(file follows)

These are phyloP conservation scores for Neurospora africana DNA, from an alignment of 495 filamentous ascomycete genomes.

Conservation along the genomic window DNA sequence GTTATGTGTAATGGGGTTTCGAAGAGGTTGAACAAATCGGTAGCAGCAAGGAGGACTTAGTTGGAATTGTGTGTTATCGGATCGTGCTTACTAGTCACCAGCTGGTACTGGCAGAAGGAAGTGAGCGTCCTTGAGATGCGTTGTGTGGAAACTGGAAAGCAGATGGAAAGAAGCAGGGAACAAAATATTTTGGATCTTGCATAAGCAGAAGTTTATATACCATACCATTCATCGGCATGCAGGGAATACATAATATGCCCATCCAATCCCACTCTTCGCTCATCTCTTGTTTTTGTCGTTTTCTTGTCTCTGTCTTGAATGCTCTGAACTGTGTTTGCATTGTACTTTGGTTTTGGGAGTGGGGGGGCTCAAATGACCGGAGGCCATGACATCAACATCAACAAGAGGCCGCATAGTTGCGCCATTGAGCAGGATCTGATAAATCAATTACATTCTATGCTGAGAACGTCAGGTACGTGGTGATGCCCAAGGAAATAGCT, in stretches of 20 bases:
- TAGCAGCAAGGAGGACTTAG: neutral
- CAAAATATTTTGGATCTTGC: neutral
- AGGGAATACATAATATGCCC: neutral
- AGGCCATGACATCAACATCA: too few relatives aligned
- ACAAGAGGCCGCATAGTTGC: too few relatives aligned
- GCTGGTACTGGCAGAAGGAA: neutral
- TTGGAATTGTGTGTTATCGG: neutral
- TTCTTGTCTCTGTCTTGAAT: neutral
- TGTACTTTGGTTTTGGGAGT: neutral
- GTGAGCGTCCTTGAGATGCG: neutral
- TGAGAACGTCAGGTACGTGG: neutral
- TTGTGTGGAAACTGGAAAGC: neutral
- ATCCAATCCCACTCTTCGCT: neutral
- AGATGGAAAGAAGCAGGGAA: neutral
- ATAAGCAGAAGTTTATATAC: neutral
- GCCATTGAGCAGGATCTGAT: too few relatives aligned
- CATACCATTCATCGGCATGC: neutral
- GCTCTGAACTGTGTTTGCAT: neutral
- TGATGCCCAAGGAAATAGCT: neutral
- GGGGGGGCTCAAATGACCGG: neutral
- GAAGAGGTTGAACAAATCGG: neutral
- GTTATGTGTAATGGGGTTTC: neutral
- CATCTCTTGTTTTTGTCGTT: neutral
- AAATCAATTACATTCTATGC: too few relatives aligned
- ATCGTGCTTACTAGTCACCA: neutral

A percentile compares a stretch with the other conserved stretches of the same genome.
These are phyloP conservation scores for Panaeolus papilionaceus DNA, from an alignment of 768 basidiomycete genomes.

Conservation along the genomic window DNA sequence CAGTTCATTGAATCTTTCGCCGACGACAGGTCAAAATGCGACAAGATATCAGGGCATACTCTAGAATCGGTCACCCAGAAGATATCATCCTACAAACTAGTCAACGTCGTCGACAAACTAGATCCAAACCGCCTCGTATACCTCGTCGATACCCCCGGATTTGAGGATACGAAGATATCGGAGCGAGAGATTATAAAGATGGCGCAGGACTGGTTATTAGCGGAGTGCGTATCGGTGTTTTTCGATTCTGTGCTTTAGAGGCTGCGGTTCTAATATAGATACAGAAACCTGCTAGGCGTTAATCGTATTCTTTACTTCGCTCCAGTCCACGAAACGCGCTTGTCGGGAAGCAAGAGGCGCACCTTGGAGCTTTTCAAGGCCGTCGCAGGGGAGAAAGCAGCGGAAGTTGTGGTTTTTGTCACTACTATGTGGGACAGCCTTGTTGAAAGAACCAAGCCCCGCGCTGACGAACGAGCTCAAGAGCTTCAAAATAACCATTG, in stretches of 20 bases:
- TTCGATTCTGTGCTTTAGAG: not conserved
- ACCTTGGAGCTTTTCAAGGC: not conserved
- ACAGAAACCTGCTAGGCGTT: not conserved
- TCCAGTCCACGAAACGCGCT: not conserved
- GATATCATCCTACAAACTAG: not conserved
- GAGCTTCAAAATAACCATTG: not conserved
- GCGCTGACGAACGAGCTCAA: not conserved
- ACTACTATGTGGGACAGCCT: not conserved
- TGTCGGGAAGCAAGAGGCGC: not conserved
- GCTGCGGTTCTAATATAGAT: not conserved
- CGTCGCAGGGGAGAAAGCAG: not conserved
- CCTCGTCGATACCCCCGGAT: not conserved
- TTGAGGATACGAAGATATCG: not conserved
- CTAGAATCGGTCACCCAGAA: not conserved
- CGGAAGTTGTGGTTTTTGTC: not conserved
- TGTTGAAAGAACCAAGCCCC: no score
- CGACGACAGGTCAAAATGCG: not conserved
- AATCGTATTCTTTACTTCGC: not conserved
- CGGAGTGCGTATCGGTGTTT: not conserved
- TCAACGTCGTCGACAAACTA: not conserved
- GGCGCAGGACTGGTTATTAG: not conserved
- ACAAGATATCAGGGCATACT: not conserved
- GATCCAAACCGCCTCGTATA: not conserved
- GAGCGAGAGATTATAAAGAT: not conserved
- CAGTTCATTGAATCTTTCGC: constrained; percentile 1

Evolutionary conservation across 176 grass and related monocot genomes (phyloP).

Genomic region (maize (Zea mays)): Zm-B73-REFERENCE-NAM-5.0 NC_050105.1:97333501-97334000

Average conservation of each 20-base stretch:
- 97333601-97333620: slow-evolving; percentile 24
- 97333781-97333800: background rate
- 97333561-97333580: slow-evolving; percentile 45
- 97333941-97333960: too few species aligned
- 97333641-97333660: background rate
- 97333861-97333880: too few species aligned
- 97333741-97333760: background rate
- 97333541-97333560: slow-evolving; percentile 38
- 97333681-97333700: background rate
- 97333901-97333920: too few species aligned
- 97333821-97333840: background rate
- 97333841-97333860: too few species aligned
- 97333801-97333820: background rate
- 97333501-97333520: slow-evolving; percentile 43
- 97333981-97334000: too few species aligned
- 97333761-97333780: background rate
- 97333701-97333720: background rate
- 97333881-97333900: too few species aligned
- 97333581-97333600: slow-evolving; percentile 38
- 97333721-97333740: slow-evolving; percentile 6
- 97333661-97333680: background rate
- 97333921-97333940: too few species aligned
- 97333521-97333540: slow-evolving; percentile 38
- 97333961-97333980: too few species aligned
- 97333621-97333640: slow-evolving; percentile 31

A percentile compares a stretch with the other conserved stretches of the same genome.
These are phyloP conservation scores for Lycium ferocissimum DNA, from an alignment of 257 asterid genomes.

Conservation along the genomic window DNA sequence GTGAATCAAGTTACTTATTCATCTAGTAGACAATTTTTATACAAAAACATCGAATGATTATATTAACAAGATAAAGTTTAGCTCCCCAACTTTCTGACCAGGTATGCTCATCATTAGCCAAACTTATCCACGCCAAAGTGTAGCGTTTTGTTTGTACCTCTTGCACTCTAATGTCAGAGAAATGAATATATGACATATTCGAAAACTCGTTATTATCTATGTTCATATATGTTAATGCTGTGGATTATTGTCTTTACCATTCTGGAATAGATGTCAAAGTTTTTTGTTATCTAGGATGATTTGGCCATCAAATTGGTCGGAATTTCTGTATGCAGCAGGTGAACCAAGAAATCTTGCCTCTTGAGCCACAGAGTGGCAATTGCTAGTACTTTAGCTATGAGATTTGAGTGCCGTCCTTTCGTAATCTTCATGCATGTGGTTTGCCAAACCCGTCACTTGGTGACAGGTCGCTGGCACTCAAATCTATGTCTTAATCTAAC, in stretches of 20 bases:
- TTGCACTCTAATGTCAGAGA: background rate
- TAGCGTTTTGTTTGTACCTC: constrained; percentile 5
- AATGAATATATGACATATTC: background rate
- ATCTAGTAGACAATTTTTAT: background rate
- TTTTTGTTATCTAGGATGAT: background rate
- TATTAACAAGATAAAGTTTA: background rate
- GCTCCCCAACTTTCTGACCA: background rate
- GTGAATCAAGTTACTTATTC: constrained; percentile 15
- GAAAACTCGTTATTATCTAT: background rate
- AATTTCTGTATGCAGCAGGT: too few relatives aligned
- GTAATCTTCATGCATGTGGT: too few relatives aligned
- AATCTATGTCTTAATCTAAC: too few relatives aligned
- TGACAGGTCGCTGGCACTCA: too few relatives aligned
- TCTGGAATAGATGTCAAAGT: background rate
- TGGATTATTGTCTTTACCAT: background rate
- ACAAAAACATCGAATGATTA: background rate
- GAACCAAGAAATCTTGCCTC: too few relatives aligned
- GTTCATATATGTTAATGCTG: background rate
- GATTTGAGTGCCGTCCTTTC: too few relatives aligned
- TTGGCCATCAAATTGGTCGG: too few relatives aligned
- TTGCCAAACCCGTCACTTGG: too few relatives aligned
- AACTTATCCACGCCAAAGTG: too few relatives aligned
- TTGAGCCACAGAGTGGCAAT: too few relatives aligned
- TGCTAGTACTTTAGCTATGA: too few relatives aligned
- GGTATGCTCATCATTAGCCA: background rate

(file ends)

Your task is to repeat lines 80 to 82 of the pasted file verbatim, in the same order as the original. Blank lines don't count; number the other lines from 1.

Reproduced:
- 97333921-97333940: too few species aligned
- 97333521-97333540: slow-evolving; percentile 38
- 97333961-97333980: too few species aligned